San Antonio, Zambales: Osnofla Books-CASA San Miguel, 1996
Watersheds Sheltering life.
Edited by Ces Rodriguez
Quezon City: Wide Angle Media Inc., 2010
Wealth within Your Reach
Francisco J. Colayco
“This book is the first in a series that will explain the fundamental rules of wealth generation, as well as income and debt management. People need to be aware that they have to prepare for their personal and their family’s financial future. Achieving financial well-being is not an option. It is an obligation. I hope that in some way, this book will help to fulfill that obligation.”—Francisco Colayco, in the foreword
Metro Manila: Colayco Foundation for Education, 2004
What the Hell for You Left Your Heart in San Francisco: A Novel
Bienvenido N. Santos
This is a novel about a Filipino writer who tries to work in the United States and to find his father who had left them when he was very young. He writes about significant events in his life in the city of San Francisco as he struggles to teach a course on the Philippines and to start a magazine for Filipinos in the United States.
Quezon City: New Day Publishers, 1987
What the Water Said: Alon Poems
Ronald Baytan, Ernesto V. Carandang, Isidro M. Cruz, Alice M. San-Cua, Vicente Garcia Groyon, Sid Gomez Hildawa, Shirley O. Lua, John Iremil E. Teodoro
“What the Water Said is a first collection of poetry by an inspired and inspiring community of writers who call themselves the Alon Collective. In many ways, the book is a testament of how a writing community is created and how each member brings a shared vision to fruition.”—Marjorie Evasco, in the introduction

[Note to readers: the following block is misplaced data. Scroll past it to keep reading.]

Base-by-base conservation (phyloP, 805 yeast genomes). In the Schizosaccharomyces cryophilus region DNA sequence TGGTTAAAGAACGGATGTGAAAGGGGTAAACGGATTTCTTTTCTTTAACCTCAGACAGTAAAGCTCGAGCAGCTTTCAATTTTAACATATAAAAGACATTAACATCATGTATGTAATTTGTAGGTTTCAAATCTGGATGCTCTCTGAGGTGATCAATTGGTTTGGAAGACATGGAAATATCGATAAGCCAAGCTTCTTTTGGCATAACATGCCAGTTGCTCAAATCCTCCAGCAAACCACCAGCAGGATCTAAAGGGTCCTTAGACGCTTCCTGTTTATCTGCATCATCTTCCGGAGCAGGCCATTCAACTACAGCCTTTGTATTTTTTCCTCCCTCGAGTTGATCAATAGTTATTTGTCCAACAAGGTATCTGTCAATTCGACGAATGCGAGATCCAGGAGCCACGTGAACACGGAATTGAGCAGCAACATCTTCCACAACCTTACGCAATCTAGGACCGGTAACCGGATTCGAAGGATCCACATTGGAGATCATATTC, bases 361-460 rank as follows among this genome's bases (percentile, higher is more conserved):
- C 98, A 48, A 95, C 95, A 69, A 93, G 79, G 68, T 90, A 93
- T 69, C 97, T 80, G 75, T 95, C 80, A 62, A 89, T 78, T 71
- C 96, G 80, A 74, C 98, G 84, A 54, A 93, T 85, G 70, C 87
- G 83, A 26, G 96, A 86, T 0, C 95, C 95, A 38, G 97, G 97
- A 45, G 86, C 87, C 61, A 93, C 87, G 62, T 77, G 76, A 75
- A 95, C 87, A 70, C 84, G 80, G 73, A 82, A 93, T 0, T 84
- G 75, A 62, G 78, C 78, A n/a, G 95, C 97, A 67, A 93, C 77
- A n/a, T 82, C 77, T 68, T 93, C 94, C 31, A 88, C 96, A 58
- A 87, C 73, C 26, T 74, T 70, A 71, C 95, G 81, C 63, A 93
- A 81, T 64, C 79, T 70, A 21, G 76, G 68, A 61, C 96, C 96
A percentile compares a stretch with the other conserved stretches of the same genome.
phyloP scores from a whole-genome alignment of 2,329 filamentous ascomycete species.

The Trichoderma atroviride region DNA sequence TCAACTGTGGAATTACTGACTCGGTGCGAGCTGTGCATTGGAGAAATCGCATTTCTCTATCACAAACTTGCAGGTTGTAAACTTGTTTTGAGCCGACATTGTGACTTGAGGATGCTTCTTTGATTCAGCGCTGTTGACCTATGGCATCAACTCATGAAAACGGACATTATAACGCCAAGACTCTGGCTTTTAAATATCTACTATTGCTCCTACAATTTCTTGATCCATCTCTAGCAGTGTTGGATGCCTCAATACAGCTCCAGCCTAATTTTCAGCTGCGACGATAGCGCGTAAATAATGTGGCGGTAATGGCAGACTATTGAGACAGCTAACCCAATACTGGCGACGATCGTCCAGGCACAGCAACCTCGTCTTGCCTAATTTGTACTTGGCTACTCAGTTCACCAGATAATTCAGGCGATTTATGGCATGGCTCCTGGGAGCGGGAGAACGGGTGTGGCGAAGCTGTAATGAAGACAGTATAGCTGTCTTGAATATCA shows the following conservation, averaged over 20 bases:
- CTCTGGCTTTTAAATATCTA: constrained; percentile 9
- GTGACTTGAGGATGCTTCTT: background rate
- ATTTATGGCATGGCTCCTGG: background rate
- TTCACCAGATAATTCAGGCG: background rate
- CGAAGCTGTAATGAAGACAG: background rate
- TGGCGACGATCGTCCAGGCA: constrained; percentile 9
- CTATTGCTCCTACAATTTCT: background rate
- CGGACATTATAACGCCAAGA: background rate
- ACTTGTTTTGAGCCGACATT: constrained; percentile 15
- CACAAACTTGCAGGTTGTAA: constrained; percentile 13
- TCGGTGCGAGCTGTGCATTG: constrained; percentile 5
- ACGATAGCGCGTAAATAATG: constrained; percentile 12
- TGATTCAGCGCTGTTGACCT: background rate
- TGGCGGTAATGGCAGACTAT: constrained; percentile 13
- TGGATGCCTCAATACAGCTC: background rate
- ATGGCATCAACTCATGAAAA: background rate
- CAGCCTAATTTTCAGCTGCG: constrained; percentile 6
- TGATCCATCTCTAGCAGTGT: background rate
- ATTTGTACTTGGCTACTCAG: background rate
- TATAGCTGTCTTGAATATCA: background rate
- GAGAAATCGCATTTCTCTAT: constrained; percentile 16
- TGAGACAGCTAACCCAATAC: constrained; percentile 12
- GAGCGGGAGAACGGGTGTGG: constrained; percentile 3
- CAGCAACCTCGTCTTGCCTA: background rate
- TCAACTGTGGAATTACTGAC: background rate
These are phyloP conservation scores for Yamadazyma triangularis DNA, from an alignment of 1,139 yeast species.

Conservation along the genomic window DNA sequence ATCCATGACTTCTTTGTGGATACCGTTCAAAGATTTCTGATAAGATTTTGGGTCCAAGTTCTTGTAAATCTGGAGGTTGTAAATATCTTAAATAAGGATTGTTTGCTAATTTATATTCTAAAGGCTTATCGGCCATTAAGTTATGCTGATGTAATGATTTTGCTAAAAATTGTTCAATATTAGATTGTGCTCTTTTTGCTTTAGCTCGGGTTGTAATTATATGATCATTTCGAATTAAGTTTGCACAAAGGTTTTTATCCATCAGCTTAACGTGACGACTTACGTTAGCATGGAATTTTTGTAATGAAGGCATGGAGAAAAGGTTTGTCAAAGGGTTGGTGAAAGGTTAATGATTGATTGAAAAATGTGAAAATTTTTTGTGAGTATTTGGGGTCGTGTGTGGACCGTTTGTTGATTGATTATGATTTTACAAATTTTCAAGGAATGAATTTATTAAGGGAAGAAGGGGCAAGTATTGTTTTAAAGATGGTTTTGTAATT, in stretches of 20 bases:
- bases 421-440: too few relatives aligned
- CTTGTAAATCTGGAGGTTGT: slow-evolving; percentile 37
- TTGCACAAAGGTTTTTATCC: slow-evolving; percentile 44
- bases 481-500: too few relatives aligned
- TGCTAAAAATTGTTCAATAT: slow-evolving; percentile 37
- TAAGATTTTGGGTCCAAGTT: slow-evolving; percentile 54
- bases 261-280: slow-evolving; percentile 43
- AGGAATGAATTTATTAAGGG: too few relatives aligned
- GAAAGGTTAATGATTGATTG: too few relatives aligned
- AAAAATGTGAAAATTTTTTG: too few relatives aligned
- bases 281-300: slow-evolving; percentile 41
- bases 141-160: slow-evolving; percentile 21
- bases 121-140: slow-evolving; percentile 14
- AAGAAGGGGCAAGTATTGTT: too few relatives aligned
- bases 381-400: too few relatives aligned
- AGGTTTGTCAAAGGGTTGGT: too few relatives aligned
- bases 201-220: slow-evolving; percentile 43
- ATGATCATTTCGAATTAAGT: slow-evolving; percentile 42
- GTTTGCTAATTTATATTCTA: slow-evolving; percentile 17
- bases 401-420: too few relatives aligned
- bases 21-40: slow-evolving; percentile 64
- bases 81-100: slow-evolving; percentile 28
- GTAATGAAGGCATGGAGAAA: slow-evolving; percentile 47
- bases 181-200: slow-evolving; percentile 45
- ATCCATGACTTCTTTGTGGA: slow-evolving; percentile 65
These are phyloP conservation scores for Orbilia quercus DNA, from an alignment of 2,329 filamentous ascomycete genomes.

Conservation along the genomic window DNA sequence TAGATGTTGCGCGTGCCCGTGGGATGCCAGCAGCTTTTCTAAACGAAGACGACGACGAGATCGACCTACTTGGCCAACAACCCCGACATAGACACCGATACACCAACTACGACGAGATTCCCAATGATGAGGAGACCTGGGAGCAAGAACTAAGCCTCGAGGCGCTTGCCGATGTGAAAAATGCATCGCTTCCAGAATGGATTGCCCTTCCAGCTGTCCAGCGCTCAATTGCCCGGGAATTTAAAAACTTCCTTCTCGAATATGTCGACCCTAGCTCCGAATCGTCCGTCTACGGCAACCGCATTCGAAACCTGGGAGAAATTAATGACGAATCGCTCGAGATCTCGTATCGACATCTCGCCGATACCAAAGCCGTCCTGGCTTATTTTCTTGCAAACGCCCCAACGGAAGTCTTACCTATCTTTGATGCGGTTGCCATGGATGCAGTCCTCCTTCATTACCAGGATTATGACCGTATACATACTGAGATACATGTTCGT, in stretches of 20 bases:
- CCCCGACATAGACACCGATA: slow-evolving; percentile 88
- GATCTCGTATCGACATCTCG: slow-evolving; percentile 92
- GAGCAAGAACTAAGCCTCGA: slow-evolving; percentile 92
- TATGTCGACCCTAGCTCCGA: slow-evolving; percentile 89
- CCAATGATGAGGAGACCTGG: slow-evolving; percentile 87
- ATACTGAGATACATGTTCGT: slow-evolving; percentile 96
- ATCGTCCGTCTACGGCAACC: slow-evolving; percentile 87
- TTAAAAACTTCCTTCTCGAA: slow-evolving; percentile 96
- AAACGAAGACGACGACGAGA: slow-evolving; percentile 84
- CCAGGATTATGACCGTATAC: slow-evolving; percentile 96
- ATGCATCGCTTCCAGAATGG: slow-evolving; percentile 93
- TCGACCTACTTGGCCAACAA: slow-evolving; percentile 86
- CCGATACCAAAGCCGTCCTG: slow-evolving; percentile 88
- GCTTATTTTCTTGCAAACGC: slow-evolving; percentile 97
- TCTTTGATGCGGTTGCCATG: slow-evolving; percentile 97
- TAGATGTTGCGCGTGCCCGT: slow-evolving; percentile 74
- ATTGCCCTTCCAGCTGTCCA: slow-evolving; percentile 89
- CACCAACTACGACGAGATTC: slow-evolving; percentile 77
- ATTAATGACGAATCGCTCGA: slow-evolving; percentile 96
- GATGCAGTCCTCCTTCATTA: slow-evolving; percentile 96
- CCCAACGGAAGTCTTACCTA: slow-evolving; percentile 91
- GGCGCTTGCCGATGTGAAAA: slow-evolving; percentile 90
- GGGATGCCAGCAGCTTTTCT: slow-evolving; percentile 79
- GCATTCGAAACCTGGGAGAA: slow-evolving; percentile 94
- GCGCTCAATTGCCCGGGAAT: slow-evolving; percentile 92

Iloilo CIty: University of San Agustin, 2004
Whatever: A New Collection of Later Essays, 1987-2001
Carmen Guerrero Nakpil
“The essays in this book were chosen at random from a pile of more than 2,000 short pieces written over a period of 14 years, between 1987 and 2001. They first appeared in several Metro Manila dailies as editorial-page columns. The title, Whatever, is a reference to the millenial way of ending an argument. It is now the trendy equivalent of saying, all right, have it your way, but this is my take on the subject. The essays in the book are offered in that spirit.”—Carmen Guerrero Nakpil
White Elephants: Stories
Angelo R. Lacuesta
“Once again, in this new collection, Angelo Lacuesta shows his mastery not only of language but also of the life it examines and conveys. As one writer to another, I appreciate how he takes his time to shape a story, and the varied cadences of his prose are a pleasure to follow. But best of all he writes with a maturity of feeling, a sureness of sensibility that eschews the easy sentiment and disembodied lyricism of those less committed to art and country.”—Jose Y. Dalisay Jr.
Pasig City: Anvil Publishing, 2005
White Love and Other Events in Filipino History
Vicente L. Rafael
The book examines the period from the onset of U. S. colonialism in 1898 to the emergence of a Filipino diaspora in the 1990s. It treats, in a condensed and concise manner, clusters of historical detail and reflections that do not easily fit into a larger whole. The book also offers a view of nationalism as an unstable production, revealing how, under what circumstance, and with what effects the concept of the nation has been produced and deployed in the Philippines.